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Nadia Mata Portillo
For someone like me who hadn’t had any contact with the film industry, the ECAM represented an opportunity to work with professionals in the field and learn from them. In addition, the many regular practical exercises allowed me to discover what kind of stories I wanted to tell. And thanks to what I learned through my involvement in the creative process while working on my fellow students’ shorts, I came to understand the importance of teamwork, a lesson I still treasure today.
Roberto Sánchez Bueso
I came to the ECAM knowing almost nothing about film direction. In just a short time, thanks to steady exposure to a combination of practice and theory, I felt that I could hold my own and tell a story behind the camera with a certain amount of skill. Those were three wonderful years which I will remember forever, during which I made great friends.
On the Diploma in Documentary Filmmaking, each student sets out on a long path that will lead them to shape a unique and particular methodology for recreating reality through images and sound. It is a privilege to witness these processes, which begin the very first day of class.
Oscar Durán Bárcena
Film is our medium of expression. The ECAM is the point of departure for channelling that expression. The student’s job is to find themself in the images they produce. The teacher’s job is to help the student find themself.
Carlos F. Heredero
Teaching the history of film, both its overall international evolution and that of Spanish film in particular, provides the essential requirements for learning the language of film and the aesthetic trends, genres, influences and movements that have taken shape since the long-ago year of 1895, as well as the current situation in the industry and the aesthetics of contemporary film. Knowing where we come from, the aesthetic and cultural roots that gave birth to us, enables us to not only better understand present-day film, but also be able to make informed decisions and use our own judgement to distinguish true innovation from run-of-the-mill imitation, genuine personality from generic craftsmanship, real modernity from false imitative posturing. It’s not possible to fully understand cinema today without knowing the films that have made it what it is.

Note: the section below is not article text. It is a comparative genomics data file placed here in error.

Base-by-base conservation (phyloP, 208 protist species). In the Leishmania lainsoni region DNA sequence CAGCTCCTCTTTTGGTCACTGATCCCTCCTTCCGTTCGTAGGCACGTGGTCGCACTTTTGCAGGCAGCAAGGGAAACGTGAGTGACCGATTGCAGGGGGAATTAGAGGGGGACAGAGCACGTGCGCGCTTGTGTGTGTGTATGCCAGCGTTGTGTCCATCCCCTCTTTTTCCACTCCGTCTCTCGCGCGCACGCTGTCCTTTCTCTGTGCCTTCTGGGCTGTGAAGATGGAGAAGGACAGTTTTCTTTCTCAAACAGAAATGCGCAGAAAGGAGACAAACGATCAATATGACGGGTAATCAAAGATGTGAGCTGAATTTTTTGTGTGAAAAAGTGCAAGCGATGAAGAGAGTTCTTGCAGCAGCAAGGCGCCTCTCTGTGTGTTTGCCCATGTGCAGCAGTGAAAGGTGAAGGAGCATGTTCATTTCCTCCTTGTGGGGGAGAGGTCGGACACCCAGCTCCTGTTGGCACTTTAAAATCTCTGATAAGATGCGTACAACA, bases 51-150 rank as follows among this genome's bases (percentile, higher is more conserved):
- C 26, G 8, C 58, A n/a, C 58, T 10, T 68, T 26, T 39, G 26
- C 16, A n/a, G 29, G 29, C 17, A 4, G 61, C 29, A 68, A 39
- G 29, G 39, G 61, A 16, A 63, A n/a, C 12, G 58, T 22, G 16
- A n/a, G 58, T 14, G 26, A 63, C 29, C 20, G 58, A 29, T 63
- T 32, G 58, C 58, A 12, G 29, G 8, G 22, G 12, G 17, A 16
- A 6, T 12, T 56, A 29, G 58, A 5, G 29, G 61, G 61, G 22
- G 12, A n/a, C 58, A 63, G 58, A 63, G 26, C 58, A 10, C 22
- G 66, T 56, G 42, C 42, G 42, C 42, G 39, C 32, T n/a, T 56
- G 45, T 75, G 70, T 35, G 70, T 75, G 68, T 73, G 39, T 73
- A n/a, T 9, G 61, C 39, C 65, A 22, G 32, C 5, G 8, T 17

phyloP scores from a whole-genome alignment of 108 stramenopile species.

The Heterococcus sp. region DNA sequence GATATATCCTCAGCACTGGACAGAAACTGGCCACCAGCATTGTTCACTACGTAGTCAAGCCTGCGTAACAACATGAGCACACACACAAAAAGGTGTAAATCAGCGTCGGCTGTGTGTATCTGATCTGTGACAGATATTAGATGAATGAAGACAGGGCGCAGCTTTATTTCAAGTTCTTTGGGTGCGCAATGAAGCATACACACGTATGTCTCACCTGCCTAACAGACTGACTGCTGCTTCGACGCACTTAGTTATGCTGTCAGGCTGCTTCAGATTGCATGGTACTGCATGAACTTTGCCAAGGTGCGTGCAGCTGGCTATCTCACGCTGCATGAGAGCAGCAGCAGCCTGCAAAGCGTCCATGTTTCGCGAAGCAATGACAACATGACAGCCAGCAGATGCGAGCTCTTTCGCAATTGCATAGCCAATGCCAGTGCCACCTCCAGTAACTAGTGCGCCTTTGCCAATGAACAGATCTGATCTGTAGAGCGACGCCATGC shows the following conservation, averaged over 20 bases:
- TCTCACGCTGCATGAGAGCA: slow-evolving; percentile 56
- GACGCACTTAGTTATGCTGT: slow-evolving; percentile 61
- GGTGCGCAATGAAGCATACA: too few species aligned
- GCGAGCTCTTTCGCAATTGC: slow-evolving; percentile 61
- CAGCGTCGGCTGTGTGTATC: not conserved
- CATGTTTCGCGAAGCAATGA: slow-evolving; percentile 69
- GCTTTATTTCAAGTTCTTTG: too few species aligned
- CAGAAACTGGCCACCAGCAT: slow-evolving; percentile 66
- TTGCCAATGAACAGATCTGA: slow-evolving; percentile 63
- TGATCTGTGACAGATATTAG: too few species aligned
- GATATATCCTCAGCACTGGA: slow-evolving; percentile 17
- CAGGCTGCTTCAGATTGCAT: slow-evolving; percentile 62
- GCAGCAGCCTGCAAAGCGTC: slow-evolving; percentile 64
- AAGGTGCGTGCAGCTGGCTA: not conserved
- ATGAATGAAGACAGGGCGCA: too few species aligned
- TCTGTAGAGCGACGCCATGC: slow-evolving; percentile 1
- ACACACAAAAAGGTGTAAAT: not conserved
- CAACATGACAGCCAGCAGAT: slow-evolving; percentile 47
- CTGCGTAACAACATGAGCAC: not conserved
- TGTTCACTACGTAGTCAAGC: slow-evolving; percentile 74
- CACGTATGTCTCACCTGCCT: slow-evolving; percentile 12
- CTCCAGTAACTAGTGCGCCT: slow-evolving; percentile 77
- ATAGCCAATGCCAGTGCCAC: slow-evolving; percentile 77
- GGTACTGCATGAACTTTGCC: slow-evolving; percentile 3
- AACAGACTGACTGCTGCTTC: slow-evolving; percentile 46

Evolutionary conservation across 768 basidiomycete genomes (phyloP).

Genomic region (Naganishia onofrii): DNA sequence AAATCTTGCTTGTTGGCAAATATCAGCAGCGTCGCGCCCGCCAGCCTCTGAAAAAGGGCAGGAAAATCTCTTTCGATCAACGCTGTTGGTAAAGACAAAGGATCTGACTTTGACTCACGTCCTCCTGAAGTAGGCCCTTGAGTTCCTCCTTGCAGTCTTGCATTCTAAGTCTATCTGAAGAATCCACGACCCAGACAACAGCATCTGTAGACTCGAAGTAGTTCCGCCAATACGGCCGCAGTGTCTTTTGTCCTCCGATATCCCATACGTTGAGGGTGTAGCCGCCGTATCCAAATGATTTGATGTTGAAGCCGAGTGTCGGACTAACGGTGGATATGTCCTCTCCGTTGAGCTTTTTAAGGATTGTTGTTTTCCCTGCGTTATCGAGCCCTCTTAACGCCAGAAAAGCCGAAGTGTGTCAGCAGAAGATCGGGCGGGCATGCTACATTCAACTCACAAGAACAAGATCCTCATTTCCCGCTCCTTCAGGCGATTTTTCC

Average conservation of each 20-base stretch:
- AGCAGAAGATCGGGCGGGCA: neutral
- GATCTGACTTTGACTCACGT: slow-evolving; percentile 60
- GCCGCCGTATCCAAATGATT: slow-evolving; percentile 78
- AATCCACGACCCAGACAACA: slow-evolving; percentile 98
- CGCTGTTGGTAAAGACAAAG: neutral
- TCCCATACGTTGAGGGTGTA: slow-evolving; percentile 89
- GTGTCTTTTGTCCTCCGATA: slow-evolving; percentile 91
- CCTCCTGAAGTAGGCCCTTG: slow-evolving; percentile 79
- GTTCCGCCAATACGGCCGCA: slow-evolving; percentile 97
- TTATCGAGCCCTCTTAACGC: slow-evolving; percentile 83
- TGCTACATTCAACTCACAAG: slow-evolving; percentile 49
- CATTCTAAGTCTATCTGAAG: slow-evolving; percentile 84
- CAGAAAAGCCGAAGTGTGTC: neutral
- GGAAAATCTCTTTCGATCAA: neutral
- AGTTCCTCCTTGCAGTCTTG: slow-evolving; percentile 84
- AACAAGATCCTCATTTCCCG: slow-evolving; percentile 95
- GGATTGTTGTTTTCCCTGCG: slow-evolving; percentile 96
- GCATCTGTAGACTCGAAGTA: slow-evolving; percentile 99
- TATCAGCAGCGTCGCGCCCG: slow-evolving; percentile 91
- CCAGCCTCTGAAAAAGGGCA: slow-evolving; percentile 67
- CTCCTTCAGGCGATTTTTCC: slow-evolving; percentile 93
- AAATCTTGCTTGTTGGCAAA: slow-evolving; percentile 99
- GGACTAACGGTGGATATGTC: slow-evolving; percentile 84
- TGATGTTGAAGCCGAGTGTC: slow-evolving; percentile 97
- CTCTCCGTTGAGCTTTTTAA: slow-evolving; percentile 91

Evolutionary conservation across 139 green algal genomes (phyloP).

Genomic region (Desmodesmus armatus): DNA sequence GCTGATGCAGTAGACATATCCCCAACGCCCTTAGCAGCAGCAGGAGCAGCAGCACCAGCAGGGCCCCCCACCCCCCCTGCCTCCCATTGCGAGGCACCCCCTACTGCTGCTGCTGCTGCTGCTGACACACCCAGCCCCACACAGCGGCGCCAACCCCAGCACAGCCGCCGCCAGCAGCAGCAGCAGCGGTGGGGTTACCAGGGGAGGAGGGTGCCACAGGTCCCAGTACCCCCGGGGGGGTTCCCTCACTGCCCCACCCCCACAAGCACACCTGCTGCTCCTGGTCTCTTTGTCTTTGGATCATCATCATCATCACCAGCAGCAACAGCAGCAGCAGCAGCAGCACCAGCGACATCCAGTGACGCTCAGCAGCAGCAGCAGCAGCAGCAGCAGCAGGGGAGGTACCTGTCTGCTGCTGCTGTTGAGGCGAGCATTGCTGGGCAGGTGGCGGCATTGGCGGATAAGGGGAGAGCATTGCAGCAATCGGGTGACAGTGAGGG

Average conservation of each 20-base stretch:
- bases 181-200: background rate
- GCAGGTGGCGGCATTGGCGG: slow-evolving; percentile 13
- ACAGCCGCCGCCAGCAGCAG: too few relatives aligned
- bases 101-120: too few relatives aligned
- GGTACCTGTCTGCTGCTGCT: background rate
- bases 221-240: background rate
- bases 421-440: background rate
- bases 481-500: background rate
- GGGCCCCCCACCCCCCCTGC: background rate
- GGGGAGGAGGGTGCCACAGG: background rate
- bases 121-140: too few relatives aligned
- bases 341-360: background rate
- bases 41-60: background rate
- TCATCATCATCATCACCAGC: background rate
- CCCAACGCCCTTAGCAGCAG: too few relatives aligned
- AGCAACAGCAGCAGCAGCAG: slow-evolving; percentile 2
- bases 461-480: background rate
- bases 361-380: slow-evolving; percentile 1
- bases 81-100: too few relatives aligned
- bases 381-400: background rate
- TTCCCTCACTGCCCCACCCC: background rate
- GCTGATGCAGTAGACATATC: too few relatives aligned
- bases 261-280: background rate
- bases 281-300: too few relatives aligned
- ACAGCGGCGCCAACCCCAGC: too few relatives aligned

I see the Diploma in Editing as a meeting point, a space in which to analyse how we look at and listen to films, learning from them as the students form their own judgement and a sound method of defending their viewpoint with regard to specific materials. This diploma course focuses on questioning, on inquiry, on trial and error. These are the only ways to venture into a craft which is also an art, into a fascinating territory where there is no absolute certainty or exact science.
My relationship with the school began in 1998 as a student and continues today as a lecturer on the Diploma in Editing. For me, the school was an important meeting place for many of the people who would later become indispensable colleagues in my journey though the world of film. School should be a place where one tries things, experiments, seeks and dreams in cinematographic language, not only its forms, but also its background, its philosophy. A realistic approach, practical as well as theoretical. This is what I dreamt of finding when I came to the school and what I try to convey to students in our editing classes.
School, an environment in which to create and share ideas, stories and projects.
Conversation, a didactic and professional tool.
Technology, the link between creativity and realization.
Teamwork, recognition of others.
Cinema, a combination of images and sounds modified by a narrative.
Iván del Rey de la Torre
The most rewarding part of being an ECAM lecturer is seeing the expression on students’ faces when they first discover Fellini, Dziga Vertov, Martha Rosler, Kiarostami, William Wegman… That open mouth and eyes that say: ‘Is this possible? I want to get started right now!’
I suppose I teach at the ECAM because I really like the cinema, watching it and making it, although there are not two more disparate tasks in the world. This passion is contagious and is the main driving force behind making films. I try to pass on that enthusiasm to my students, to make them ‘immune to discouragement’.